The Heltzels -- 2012 PA Dairy Beef Quality Assurance
It’s June Dairy Month in the Commonwealth and to celebrate, we shine the Quality Care Matters spotlight on Andrew and Jennifer Heltzel, 2012 Pennsylvania Dairy Beef Quality Assurance Award winners from Blair County. Honored at the Pennsylvania Cattlemen’s Association Banquet in March for their achievements, the couple now will represent the Commonwealth in national competition.
Andrew and Jennifer both graduated from Delaware Valley College in May 1998, with degrees in Dairy Science, and married that July. They began operating Andrew’s parents’ dairy by purchasing the cows and equipment, and renting the land.
In 2001, the Heltzels began expanding their dairy herd. An older 60-cow tie stall barn was remodeled for milking purposes and 55 free stalls were built in an adjoining structure, growing the herd to 65 animals from the initial 40 cows. Andrew and Jennifer also started purchase of the farm land. In 2002, heifer facilities were renovated and a green house for calves was constructed. In 2006, with facilities maxed out, Piney Mar Farm began a major expansion, building a 125-cow free stall barn and swing 12 parlor.
In 2009, after a fire destroyed the dry cow housing and feed mixing barn, the couple built a new dry cow/transition cow barn and feed mixing barn.
Today, Piney Mar Farm is comprised of 130 milk cows that produce more than three million pounds of milk annually. They also raise 125 young heifers that will be herd replacements. This year, additional heifer facilities are being renovated to house 130 heifers. Next year, the Heltzels plan to increase their herd to 150 milking animals.
During the past 14 years, the herd average at Piney Mar Farm has increased from 20,000 pounds per cow to 25,000, with an average somatic cell count of 100,000. They’ve also doubled the herd size in the last five years with minimal cow purchases. The Heltzels attribute that success to the operation’s emphasis on cow care and environment and beef quality assurance (BQA) management practices.
While Jennifer says that she’s always been aware of the term BQA from conferences and articles, her real learning began when she joined the Beef Council as a director, two years ago, representing the dairy industry. “When I think about what I’ve learned about beef quality during the last two years and how much I didn't know before, I am amazed,” says Jennifer. “And that’s what I share with other dairy farmers. Even though we sell milk every day, we hope to ultimately sell our cows for beef. The practices we follow and the decisions we make today, will impact the quality of that animal we want to sell tomorrow,” Jennifer explains.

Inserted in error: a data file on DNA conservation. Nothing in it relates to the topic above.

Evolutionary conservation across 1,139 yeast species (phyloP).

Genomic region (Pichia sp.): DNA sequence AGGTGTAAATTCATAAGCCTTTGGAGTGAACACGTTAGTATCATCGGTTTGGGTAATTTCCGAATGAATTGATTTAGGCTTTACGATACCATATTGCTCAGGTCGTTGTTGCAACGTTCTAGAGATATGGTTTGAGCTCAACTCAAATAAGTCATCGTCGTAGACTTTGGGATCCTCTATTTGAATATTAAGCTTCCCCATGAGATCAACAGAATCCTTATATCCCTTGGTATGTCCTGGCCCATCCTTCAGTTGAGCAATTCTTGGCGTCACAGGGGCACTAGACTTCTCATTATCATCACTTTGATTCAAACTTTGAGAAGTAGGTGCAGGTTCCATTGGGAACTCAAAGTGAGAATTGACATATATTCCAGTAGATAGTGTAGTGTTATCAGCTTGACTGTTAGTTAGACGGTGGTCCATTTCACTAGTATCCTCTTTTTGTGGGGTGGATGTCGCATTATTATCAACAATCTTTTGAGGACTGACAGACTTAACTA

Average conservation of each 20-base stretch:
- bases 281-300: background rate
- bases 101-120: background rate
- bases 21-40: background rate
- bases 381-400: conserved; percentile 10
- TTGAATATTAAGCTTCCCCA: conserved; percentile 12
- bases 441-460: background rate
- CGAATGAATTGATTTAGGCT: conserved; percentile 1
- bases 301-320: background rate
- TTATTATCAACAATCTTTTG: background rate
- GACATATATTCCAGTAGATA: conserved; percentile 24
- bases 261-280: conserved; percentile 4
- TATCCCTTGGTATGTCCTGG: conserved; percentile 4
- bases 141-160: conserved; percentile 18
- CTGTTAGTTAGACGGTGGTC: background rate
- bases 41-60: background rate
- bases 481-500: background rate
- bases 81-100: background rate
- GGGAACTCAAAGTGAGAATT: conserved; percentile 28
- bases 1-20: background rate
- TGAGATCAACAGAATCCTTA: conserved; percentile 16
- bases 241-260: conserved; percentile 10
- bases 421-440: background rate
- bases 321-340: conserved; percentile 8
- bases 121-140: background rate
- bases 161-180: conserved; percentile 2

The Heltzels’ experience with BQA forced them to review how they handle their animals, what injections they give and also when they market their animals. As a result, they’ve made changes to their daily management practices. “This year, it’s my goal to work on identifying and writing down our treatment protocols,” notes Jennifer. “Things that have always been in my head need to be on paper because I know it’s required of us and it’s important.”
Jennifer says that she also is much more aware of where she administers any shots, and the shots’ long term ramifications.
“I think the biggest change we have made though is choosing to proactively, instead of reactively, cull cows. We carefully evaluate what that one final lactation will do to our six, seven and eight year-old cows before we breed them back,” says Jennifer. “In the past, the mind set was to keep and treat every cow. While many older cows were able to be milked for an extra lactation, we also lost many cows to death or they were marketed in less than optimal condition,” she explains.
Piney Mar Farm developed new protocols, after identifying the reasons for cow loss. For example, animals with long days in milk were being rebred. As a result, the Heltzels determined which animals were to be rebred and when to stop breeding animals. As they’ve implemented those protocols, they’ve experienced a reduction in the number of animals calving and transitioning to the milking herd with mineral and metabolic problems. As a another consequence of the guidelines, herd cull rate has increased from 25% to 35% too. However, the animals now are culled optimally, at the end of their lactation, in prime condition, instead of post calving in poor health and body condition. Drug treatment of animals, during the post fresh period, has decreased because animals are calving in with more ideal body condition scores.
The Heltzels are committed to Pennsylvania’s dairy industry. Jennifer is a board member with the Center for Dairy Excellence (CDE), the PA Beef Council, and the PA BQA Commission. “As producer driven groups, the passion that farmers bring to these boards is a true blessing for Pennsylvania agriculture,” Jennifer says. “While each group deals with slightly different issues, cooperation and communication between them is very important as we try to serve dairy and beef farmers.”
Jennifer notes that a great example of industry cooperation is the recent CDE cow side forums. Nichole Hockenberry, Director of BQA, and Dr. David Wolfgang, Field Studies Director Extension Veterinarian, taught dairy producers about injection site lesions. “Because of the success of those programs, more cooperative trainings are being planned for the future and I am pleased,” she says.
To learn more about dairy beef quality assurance, visit the BQA website, at www.pa-bqa.org, or contact Nichole Hockenberry, at email@example.com.